Largest ever European Championship being co-hosted by Budapest
The Puskás Stadion will the only completely new stadium among the 12 host venues for UEFA Euro 2020. Some 1,000 volunteers will work during the tournament in the Hungarian capital city, which is also playing host to the UEFA Women’s Champions League final in 2019.
Representatives of the Hungarian Football Federation leading the organisation of the two events informed the national sports media about tasks related to the upcoming large-scale events at a background discussion organised by the Hungarian Sports Journalists’ Association (MSÚSZ). The purpose of the discussion was to get the representatives of the largest Hungarian media outlets acquainted as early as possible with important information about the co-hosted 2020 European Championship as well as about this year’s Women’s Champions League final.
At the event held in the MSÚSZ office building, Vilmos Szabó, project leader of the 2020 European Championship, and István Forgács, the project leader of the 2019 Women's Champions League, shared their experiences so far and introduced the audience to the upcoming tasks.
Speaking at the discussion, UEFA Communications Director David Farrelly said that except for the one in Copenhagen, all host stadiums will have a capacity in excess of 50,000, meaning that UEFA are preparing to sell a record three million tickets for the tournament. This is substantially more than the amount sold for Euro 2016 in France when a then-record of 2.4 million were sold. UEFA will be selling more than a quarter of a million tickets just for matches in Budapest, of which they would like to sell 70% to Hungarian fans. In relation to this, it is important to know that most of the tickets will be sold during the first phase of ticket sales in summer 2019. Those who wish to wait to see which teams qualify for the European Championship will most probably miss out.
UEFA has never organised such a large-scale tournament as Euro 2020. Until now the tournament has either been hosted by a single country, or (twice) joint-hosted by two countries, but for the 60th anniversary of the inaugural championship UEFA is bringing the event to all parts of the continent. Up until now, only 15 countries have hosted the event, whilst 12 countries will co-host Euro 2020, seven of which – Hungary included – haven’t previously held the honour.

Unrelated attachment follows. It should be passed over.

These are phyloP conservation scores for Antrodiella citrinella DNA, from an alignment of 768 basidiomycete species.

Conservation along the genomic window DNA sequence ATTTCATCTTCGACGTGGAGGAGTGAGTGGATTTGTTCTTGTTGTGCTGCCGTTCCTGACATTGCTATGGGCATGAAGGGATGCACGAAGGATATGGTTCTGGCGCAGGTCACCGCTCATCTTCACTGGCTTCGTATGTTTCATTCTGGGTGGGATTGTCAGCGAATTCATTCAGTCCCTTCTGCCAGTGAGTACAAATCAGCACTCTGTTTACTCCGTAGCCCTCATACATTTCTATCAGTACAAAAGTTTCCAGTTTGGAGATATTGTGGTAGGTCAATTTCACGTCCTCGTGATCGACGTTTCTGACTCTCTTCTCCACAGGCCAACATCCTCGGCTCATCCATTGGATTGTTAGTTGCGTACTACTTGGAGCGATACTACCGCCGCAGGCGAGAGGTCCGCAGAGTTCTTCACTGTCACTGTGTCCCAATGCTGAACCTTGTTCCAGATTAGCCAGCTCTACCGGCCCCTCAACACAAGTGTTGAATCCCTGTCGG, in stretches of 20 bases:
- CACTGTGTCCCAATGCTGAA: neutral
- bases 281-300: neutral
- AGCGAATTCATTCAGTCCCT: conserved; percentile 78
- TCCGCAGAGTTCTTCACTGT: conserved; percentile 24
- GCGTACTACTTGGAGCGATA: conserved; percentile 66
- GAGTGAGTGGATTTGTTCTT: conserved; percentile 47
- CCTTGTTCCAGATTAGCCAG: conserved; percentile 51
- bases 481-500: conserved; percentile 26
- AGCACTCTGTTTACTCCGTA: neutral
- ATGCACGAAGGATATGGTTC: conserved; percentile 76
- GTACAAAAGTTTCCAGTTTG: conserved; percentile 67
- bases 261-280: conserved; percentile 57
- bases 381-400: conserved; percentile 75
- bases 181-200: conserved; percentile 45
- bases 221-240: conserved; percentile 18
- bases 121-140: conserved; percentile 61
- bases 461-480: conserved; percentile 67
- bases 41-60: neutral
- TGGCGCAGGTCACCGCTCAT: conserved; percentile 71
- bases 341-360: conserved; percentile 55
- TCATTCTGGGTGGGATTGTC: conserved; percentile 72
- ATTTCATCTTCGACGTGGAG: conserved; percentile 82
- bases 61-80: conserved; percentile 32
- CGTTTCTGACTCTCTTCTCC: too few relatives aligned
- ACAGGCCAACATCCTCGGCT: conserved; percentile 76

Farrelly emphasised that for smaller nations such as Hungary or his country Ireland, it is a wonderful opportunity to host European Championship matches for the first time, and aside from hosting the best teams on the continent, in the event of successfully qualifying for the tournament, will appear in front of a home crowd at Euro 2020.
Budapest is also playing host to the most important match in the calendar of the women’s game in 2019 when it hosts the UEFA Women’s Champions League final at the Groupama Aréna on 18 May, the encounter between the two best European women’s club sides on the continent being a fantastic opportunity for Hungary to develop and popularise the women’s game. The Women’s Champions League final in 2019 is the first to be held at a time and venue independent of the men’s Champions League final.
Similar to this season’s Women’s Champions League final, the organisers are counting on the help of volunteers for the four European Championship matches in Hungary. Some 1,000 volunteers will be selected from among applications by the Hungarian Football Federation. The tournament provides a great opportunity for volunteers to actively participate at the European Championship, as they will be helping media staff and the
work of the organisers, as well as ensuring that fans have an unforgettable experience at the stadium and the Fan Zone. The Fan Zone will hopefully be full to capacity with football fans for every match held in Budapest, as will the Puskás Ferenc Stadion which is being built on schedule and due to be completed later this year, and will be the only brand-new stadium co-hosting the tournament.